“Bullhockey” is a sprawling parser-based game in which the protagonist attemtps to retrieve his clothes after they’re scattered around town by his girlfriend.
Gameplay: The puzzles generally involve helping the town’s residents to obtain useful inventory items. The game is a realistic, slice-of-life style one, and thus most the puzzles involve inventory and set pieces, rather than more exotic mechanics (e.g., magic systems, complicated machines, etc.) While I’m usually a fan of longer games, the scope of this one hurts it. It’s a scavenger hunt game (i.e., one in which the aim is to collect a variety of treasures or other useful items, rather than some specific plot-relevant goal), and the blandness of the goal and setting make it difficult to sustain interest in the game over the long series of puzzles. The size of the setting also makes navigation a bit frustrating at time, which cuts into my enjoyment of the game. 6/10.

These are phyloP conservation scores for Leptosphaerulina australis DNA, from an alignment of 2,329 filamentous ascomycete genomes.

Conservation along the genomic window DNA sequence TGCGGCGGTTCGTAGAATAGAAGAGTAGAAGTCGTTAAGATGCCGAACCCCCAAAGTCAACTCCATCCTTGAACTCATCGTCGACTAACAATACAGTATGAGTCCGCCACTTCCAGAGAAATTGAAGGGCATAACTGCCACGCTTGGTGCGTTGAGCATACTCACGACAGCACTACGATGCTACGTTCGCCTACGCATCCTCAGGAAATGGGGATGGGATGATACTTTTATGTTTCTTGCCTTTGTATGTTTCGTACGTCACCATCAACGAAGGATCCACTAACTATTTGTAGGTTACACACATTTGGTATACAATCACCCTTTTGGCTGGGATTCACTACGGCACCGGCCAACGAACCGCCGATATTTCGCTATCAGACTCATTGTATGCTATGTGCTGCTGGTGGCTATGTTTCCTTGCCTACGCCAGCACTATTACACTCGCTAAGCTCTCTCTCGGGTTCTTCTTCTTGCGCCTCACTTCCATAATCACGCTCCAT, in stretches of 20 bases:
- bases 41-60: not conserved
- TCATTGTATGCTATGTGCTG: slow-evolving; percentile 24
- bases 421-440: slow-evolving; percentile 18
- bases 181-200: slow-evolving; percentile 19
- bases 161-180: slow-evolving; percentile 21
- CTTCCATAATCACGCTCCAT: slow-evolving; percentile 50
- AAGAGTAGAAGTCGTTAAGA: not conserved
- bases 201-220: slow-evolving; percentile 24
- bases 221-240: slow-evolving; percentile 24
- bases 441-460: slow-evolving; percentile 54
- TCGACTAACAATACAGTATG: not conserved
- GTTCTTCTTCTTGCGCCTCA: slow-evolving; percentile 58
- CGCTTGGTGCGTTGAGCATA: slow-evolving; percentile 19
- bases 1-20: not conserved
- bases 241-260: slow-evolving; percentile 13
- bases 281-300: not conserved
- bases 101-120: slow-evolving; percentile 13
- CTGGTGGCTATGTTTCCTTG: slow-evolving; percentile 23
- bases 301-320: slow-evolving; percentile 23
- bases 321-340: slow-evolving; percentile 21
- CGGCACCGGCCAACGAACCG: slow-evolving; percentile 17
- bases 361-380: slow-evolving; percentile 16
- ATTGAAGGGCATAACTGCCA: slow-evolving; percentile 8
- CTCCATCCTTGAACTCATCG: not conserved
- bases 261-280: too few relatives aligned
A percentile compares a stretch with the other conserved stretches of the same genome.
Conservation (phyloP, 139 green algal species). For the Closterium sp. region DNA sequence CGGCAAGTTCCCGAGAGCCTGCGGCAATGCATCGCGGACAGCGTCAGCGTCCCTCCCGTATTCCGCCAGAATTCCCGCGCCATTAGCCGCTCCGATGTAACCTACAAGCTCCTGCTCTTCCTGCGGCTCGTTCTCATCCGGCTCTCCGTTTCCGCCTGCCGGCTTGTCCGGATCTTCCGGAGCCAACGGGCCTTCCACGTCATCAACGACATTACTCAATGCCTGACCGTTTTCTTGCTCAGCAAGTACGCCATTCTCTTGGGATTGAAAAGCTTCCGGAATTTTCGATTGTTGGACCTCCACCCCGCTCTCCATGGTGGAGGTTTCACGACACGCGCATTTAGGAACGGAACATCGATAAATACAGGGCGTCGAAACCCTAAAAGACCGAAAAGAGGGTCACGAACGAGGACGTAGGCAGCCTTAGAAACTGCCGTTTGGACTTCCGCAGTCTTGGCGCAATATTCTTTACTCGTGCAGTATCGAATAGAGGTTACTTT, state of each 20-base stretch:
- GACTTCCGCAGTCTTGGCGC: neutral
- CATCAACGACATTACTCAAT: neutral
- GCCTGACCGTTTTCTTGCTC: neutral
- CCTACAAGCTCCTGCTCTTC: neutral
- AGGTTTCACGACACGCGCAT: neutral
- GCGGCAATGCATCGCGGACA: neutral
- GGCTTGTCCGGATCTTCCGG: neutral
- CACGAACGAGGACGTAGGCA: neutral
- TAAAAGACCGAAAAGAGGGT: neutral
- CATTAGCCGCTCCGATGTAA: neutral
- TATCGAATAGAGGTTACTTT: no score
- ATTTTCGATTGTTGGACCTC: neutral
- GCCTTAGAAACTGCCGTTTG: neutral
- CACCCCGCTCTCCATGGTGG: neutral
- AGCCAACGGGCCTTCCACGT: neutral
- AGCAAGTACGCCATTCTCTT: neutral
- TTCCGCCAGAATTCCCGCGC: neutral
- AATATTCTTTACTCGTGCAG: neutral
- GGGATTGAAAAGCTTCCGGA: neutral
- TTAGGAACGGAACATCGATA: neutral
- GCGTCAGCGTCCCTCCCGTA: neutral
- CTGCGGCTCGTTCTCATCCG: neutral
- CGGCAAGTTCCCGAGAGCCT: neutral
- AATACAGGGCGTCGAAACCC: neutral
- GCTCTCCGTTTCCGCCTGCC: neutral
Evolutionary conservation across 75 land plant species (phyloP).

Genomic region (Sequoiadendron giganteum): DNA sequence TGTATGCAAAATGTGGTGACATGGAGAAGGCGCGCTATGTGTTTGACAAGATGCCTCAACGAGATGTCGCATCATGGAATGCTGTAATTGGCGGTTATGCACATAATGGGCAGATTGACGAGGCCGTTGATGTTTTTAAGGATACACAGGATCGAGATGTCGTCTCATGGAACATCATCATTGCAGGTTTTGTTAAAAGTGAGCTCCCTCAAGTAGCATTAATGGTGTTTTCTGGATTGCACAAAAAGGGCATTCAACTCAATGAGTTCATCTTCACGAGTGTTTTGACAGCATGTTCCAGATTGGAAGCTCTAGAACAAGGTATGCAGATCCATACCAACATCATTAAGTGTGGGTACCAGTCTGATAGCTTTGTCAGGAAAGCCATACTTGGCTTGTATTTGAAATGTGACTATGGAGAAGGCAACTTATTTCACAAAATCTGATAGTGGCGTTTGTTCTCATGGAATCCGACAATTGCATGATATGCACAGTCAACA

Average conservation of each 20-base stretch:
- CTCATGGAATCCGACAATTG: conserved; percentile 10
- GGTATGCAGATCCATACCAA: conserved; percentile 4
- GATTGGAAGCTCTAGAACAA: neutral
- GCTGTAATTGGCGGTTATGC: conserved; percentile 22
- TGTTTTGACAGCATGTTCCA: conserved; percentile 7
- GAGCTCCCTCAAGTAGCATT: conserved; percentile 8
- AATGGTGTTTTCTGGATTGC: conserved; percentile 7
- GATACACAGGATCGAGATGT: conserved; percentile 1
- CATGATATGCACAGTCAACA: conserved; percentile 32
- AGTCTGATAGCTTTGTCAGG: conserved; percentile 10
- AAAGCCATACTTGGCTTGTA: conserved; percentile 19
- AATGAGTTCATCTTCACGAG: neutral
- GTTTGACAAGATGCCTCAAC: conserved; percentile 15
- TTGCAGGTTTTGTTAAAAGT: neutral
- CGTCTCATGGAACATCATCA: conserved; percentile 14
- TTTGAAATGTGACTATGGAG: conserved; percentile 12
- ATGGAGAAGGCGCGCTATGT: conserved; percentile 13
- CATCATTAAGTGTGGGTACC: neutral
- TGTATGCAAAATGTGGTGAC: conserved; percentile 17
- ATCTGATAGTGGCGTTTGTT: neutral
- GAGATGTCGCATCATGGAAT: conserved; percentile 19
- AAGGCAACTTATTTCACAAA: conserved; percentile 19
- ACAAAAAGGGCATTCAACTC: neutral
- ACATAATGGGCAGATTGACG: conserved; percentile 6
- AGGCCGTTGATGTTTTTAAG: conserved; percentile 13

Mechanics: Some of the puzzles are a bit opaque, recalling some of the more esoteric puzzles in the Infocom games. This level of mild unfairness suits the game’s puzzle-hunt genre, but a hint system or some more clues within the game itself would be useful. The puzzles are also largely unmotivated, with useful objects are scavenger hunt items rewarded for solving apparently unrelated puzzles. As annoyed as I am at reviewers who sneer at games focused on puzzles rather than narrative, I would have enjoyed the game more if it had strong characters or plots to motivate its puzzles. 5/10.
Presentation: The protagonist’s characterization is stronger than most puzzle-based games’, and it’s effectively shown in his dealings with the town’s residents. It’s not a particularly sympathetic one, but it does add a bit of color to the puzzles. The text is solid overall, but it’s a bit lackluster given the length of the game. 5/10.
You might be interested in this game if: You want a puzzle-based game that’s longer than most others in the competition.